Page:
MGHB02H3 Chapter Notes - Chapter 6: Highscope, Profit Sharing, Problem Solving

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21 Apr 2012
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Chapter 6 Motivation in Practice
Money as a Motivator
Money as a motivator represents an attempt to capitalize on extrinsic motivation.
Pay is motivational to people with strong lower-level needs (pay can be exchanged for
necessities). Pay can also satisfy social (pay can give you prestige among friends and family),
self-esteem (pay can signal your competence as a worker), and self-actualization (pay can
demonstrate that your boss cares about you) needs.
According to the expectancy theory, if pay can satisfy a variety of needs, it should be highly
valent, and it should be a good motivator to the extent that it is clearly tied to performance.
Financial incentives and pay-for-performance plans increase performance and decrease
turnover. Pay may be the most important and effective motivator of performance.
Linking Pay to Performance on Production Jobs
Piece-Rate: A pay system in which individual workers are paid a certain sum of money for each
unit of production completed.
Wage Incentive Plans: Various systems that link pay to performance on production jobs.
Usually leads to substantial increases in productivity.
Potential Problems with Wage Incentives
Lowered Quality. Wage incentives can increase productivity at the expense of quality.
Differential Opportunity. Workers may have different opportunities to produce at a high level. If
the supply of raw materials or the quality of production equipment varies from workplace to
workplace, some workers will be at an unfair disadvantage under an incentive system. Workers
will differ in the expectancy that they can produce at a high level (expectancy theory).
Reduced Cooperation. Wage incentives that reward individual productivity might decrease
cooperation among workers.
Incompatible Job Design. The way jobs are designed can make it hard to implement wage
incentives. On an assembly line, it may be impossible to identify and reward individual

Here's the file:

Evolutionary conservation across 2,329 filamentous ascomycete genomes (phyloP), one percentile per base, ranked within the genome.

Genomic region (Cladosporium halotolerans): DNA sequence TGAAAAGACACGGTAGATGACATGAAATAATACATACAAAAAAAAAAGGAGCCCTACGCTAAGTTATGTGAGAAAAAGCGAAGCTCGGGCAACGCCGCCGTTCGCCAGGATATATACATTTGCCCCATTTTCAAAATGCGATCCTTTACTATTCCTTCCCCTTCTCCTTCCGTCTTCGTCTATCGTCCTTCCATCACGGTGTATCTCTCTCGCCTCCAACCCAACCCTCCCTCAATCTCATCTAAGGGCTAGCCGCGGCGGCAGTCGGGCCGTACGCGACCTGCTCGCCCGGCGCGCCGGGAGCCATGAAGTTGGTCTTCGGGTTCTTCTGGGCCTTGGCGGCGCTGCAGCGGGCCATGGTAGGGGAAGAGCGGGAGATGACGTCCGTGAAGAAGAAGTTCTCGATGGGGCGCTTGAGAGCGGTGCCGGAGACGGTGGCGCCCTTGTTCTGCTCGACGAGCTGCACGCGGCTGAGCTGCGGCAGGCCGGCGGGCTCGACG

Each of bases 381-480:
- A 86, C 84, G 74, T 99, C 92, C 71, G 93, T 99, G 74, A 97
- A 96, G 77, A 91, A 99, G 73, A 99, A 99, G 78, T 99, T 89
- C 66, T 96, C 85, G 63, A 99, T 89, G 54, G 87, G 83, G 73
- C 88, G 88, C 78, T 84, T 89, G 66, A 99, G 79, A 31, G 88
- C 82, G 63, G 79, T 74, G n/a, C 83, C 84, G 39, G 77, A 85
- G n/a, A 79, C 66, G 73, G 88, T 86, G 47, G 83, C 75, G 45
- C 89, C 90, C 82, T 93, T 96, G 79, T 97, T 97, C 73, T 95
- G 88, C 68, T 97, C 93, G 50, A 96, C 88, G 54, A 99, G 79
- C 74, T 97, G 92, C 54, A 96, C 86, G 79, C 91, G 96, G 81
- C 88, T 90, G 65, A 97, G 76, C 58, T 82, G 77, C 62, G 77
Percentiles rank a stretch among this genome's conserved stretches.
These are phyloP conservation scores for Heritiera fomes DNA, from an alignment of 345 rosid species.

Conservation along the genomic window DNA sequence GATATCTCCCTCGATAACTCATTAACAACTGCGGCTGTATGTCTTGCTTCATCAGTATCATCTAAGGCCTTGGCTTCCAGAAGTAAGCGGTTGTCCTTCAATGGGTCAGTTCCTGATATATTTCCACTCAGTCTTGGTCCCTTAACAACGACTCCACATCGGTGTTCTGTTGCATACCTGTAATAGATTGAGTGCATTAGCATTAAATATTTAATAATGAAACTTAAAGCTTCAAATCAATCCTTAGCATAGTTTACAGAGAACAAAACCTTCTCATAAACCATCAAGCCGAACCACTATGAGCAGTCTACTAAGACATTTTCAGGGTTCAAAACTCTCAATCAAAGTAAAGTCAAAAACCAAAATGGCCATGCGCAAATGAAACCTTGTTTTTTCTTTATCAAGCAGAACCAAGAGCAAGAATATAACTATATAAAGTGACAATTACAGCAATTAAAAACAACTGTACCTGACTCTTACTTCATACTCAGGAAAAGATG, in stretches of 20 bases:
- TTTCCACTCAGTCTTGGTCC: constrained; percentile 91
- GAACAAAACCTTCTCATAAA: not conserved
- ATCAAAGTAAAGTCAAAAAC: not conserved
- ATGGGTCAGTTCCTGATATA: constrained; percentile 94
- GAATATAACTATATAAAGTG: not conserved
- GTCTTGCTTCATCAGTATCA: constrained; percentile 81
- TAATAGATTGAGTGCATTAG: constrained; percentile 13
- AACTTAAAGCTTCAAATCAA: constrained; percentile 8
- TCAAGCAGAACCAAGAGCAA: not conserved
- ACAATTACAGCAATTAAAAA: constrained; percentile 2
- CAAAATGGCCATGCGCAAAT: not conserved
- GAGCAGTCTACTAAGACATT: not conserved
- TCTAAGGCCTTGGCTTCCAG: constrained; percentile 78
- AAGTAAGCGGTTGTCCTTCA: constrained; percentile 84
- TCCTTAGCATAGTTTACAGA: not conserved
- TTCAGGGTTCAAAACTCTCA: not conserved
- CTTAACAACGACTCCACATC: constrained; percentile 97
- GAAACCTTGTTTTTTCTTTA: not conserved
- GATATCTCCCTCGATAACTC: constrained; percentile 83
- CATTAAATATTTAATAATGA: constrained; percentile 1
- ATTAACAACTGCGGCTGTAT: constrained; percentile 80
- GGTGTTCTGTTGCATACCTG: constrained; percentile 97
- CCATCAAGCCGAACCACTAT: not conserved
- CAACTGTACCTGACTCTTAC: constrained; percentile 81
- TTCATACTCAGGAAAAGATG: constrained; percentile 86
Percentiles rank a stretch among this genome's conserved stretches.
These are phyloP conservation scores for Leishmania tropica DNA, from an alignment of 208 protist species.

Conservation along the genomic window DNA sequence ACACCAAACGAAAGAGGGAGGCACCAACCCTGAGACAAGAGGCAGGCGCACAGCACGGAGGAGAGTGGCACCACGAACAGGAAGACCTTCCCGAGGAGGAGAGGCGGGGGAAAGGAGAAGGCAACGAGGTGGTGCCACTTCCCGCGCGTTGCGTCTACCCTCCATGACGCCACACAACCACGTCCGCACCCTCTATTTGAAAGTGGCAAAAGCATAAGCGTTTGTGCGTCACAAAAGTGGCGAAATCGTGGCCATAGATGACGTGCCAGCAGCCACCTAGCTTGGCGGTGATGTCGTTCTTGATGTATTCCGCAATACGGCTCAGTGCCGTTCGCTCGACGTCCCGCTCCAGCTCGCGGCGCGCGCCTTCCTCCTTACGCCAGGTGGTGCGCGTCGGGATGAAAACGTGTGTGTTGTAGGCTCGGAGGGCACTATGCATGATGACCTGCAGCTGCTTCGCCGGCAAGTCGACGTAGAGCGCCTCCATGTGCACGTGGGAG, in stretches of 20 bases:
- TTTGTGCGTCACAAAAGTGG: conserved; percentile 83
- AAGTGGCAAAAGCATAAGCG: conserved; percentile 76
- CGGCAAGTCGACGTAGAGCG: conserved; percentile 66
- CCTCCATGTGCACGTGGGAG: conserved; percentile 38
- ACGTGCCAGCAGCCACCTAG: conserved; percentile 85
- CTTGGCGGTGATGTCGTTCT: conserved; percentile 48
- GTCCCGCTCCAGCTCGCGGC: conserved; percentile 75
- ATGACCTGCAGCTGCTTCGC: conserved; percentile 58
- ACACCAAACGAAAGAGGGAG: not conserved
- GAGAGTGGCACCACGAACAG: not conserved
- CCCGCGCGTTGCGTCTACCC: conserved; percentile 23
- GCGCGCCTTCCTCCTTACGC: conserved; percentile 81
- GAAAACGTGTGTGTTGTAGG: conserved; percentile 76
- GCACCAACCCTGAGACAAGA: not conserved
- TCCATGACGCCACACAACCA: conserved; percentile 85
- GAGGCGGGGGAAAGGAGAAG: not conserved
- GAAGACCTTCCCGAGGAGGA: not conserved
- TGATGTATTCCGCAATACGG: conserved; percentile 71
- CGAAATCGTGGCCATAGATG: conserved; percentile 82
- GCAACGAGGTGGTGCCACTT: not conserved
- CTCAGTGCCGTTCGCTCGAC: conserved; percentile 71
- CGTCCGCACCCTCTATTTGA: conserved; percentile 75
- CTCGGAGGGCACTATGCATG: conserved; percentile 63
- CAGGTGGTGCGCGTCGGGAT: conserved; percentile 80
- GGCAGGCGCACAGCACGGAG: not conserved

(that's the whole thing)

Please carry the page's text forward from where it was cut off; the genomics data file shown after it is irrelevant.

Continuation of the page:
contributions to productivity. As the size of the team increases, the relationship between any
individual’s productivity and his or her pay decreases (removes the intended incentive effect)
(e.g., the impact of your productivity in a team of two is greater than the impact of your
productivity in a team of ten).
Restriction of Productivity: The artificial limitation of work output that can occur under wage
incentive plans.
o Under normal circumstances (without wage incentives), productivity is distributed in a
“bell-shaped” manner.
o Why it happens: workers may feel that increased productivity due to the incentive will
lead to reductions in the workforce or workers may fear that if they produce at an
especially high level, an employer will reduce the rate of payment to cut labour costs.
o Hypothetical productivity distributions, with and without wage incentives, when
incentives promote restriction:
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Linking Pay to Performance on White-Collar Jobs
White-collar jobs frequently offer fewer objective performance criteria to which pay can be tied.
Performance in many such jobs is evaluated by the subjective judgment of the performer’s
manager.
Merit Pay Plans: Systems that attempt to link pay to performance on white-collar jobs.
Periodically (usually yearly), managers evaluate the performance of employees. Using these
evaluations, the managers then recommend that some amount of merit pay be awarded to
individuals (usually incorporated into the subsequent year’s salary cheques).
Merit pay plans are used more often than wage incentive plans.
Many pay-for-performance systems are now ineffective in most organizations, seniority, the
number of employees, and job level account for more variations in pay than performance does.